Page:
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Refundable Tax Credits

 

Refundable Tax Credits

Adam Krause
by Adam Krause, Contributor

When figuring out which tax credits you will be able to claim on your income tax return, it is important to know whether those credits are refundable or non-refundable. These terms mean something different than a non-refundable purchase in a store.

Non-refundable tax credits are those that cannot exceed your tax liability. Once you owe $0 on your federal income taxes, you cannot get any more benefit from the tax credit in that year. Refundable tax credits, on the other hand, can go beyond the taxpayer’s liability and so can result in a check from the government at tax time.

An example of a refundable tax credit is the earned income tax credit. This is aimed at low-income working families and individuals. To claim the tax credit in 2010 as an individual with no dependents, you must earn less than $13,460 a year (or $18,470 if married and filing jointly). Even if you qualify, the maximum tax credit is only $457. However, the maximum tax credit amounts and thresholds to claim them go up for parents, so that if you have 3 or more children you can claim a maximum tax credit of $5,666 with an adjusted gross income of less than $48,362 if you are married and filing jointly.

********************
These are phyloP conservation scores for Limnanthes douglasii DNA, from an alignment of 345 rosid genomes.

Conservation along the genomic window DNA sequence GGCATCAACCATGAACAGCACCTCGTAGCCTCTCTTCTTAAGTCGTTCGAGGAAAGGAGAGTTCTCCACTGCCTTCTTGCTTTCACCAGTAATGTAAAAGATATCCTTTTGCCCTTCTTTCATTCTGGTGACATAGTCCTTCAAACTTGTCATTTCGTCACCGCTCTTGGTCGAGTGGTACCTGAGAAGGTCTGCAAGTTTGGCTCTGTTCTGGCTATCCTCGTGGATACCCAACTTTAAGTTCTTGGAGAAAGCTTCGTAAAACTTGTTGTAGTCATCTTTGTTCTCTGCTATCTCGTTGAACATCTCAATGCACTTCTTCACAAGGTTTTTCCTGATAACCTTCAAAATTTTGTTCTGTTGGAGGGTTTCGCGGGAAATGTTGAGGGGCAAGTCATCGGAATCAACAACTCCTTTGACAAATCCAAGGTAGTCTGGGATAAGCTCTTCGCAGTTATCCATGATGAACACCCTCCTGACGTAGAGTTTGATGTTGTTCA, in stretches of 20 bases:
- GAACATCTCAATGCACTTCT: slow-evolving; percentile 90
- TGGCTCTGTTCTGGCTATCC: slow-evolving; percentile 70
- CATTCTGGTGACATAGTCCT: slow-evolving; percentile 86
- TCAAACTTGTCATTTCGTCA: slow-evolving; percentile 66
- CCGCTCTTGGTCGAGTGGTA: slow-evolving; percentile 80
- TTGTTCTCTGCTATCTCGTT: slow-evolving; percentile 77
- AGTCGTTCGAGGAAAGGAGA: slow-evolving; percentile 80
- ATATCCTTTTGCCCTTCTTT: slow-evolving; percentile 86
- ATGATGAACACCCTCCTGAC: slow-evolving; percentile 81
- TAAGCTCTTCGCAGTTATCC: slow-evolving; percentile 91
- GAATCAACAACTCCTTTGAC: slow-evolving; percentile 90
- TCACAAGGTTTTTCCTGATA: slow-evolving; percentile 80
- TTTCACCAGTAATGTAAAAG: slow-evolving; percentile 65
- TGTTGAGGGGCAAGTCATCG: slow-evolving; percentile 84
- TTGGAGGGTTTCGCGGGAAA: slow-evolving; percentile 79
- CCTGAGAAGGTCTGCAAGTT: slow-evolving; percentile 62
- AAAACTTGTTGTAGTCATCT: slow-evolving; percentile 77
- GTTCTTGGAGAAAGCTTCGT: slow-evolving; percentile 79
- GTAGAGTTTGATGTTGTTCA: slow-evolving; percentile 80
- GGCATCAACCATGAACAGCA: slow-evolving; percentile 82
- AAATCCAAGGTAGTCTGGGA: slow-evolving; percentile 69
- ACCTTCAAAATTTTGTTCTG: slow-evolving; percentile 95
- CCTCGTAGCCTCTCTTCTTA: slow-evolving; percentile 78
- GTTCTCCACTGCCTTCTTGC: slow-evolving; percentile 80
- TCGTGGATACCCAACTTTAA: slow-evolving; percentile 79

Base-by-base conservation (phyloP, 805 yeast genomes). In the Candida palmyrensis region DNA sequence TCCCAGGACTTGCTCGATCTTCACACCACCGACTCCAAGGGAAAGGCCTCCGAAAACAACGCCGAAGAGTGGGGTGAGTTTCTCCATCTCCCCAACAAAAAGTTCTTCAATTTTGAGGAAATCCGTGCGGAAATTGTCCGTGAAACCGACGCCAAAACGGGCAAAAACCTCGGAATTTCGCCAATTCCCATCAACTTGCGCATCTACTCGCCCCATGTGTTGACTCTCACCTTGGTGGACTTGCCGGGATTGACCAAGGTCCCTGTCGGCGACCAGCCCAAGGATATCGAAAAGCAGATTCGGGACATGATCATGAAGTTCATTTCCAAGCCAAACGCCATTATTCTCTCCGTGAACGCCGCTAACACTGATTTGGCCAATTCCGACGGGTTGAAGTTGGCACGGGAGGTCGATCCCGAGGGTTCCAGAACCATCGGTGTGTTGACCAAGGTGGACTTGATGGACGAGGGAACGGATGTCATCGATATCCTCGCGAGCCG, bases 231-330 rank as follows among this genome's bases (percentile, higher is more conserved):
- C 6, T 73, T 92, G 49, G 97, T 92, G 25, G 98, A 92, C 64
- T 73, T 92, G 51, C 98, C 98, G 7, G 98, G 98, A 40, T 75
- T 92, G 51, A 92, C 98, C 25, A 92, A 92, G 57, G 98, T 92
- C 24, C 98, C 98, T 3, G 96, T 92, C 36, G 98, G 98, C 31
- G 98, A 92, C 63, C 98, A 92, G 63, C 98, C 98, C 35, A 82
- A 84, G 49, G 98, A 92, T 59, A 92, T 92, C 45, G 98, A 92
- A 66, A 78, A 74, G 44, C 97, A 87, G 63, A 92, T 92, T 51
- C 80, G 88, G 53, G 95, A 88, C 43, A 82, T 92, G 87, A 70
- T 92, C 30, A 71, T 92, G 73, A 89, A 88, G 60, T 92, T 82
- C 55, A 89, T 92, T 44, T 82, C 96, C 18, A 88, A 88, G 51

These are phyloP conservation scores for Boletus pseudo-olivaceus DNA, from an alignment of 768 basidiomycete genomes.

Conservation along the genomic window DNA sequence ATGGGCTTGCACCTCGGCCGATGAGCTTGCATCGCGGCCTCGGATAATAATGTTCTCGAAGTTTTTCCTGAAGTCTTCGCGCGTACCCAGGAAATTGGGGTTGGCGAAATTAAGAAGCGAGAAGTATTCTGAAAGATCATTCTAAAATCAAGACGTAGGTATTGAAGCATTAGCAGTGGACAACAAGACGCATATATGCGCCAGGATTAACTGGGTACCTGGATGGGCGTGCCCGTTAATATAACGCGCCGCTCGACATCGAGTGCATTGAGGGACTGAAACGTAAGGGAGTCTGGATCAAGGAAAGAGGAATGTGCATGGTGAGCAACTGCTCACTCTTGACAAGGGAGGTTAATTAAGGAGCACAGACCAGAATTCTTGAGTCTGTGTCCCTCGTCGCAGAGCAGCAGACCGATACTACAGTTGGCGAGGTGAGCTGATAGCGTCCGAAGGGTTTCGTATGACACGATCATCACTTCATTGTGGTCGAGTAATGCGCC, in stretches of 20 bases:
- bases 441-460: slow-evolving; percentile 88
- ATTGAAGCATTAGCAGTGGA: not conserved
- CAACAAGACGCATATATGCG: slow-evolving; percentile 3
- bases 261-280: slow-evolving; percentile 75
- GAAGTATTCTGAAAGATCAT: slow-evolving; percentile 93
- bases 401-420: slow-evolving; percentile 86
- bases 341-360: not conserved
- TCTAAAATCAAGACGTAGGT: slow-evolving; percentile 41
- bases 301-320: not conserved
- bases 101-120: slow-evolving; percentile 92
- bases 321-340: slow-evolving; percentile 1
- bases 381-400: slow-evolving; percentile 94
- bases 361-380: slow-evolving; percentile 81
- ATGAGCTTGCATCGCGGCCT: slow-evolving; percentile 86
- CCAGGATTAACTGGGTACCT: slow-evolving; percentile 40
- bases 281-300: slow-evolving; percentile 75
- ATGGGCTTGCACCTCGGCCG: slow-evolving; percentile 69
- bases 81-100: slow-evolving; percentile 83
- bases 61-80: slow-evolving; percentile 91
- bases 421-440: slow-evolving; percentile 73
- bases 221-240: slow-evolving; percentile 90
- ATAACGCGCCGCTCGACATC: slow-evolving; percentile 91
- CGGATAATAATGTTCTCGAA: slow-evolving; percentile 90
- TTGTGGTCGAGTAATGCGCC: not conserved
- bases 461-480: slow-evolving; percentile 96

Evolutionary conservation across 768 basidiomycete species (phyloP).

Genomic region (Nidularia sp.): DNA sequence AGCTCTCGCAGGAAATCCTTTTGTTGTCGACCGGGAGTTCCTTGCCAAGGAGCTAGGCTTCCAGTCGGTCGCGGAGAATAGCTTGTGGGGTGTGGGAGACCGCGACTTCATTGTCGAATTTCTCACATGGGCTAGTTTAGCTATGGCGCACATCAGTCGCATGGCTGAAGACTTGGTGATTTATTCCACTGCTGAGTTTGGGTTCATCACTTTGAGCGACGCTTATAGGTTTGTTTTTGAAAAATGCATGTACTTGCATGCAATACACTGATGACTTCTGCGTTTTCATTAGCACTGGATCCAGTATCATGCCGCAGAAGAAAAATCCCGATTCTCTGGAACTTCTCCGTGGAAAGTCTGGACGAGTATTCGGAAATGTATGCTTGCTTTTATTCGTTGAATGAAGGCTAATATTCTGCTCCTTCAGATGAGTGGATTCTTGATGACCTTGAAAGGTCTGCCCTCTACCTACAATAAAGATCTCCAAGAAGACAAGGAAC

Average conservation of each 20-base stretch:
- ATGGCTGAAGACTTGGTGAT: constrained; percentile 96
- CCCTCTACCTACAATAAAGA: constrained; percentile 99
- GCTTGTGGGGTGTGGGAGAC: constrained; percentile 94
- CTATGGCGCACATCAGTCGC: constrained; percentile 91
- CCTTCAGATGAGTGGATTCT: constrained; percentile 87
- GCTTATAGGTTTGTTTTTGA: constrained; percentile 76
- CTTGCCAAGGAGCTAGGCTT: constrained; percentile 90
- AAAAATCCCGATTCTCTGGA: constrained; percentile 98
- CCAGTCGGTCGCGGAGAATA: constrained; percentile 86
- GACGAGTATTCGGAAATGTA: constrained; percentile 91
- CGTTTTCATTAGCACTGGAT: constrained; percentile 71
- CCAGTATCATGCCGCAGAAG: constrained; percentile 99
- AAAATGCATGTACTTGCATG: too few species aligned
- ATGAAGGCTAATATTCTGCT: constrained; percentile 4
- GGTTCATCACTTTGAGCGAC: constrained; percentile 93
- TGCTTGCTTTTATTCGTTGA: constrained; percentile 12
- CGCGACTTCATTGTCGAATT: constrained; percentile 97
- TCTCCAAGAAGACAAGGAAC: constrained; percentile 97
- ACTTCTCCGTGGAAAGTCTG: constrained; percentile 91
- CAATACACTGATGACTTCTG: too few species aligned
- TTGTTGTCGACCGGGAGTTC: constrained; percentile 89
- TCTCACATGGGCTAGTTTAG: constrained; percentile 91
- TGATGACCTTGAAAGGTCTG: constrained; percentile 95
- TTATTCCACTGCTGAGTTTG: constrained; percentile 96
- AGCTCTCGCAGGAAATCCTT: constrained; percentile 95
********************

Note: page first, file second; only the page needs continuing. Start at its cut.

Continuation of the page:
Another refundable tax credit is the Health Coverage Tax Credit (HCTC). This tax credit pays up to 80% of health insurance premiums to families and individuals, on either a monthly or yearly basis. If you are receiving Trade Adjustment Assistance benefits, or are receiving pension payments from the Pension Benefit Guaranty Corporation, you may be eligible for this tax credit.

There is also the Making Work Pay Tax Credit, which came out of the American Recovery and Reinvestment Act (ARRA) of 2009. In 2010, working individuals can claim a tax credit of $400 and working married couples can claim a tax credit of $800. If you are receiving special credit for certain government retirees, you will be obligated to subtract it from this amount. The same goes for any economic recovery payments you may be receiving from the federal government.

Don’t forget about the Additional Child Tax Credit, which is open to parents who qualified for the Child Tax Credit but could not receive the full amount because it exceeded their income tax liability. It can return to you 15% of earned income over $3,000 for that year, or the amount that you were not able to claim from the Child Tax Credit, whichever is less. The Child Tax Credit normally pays $1,000 per child.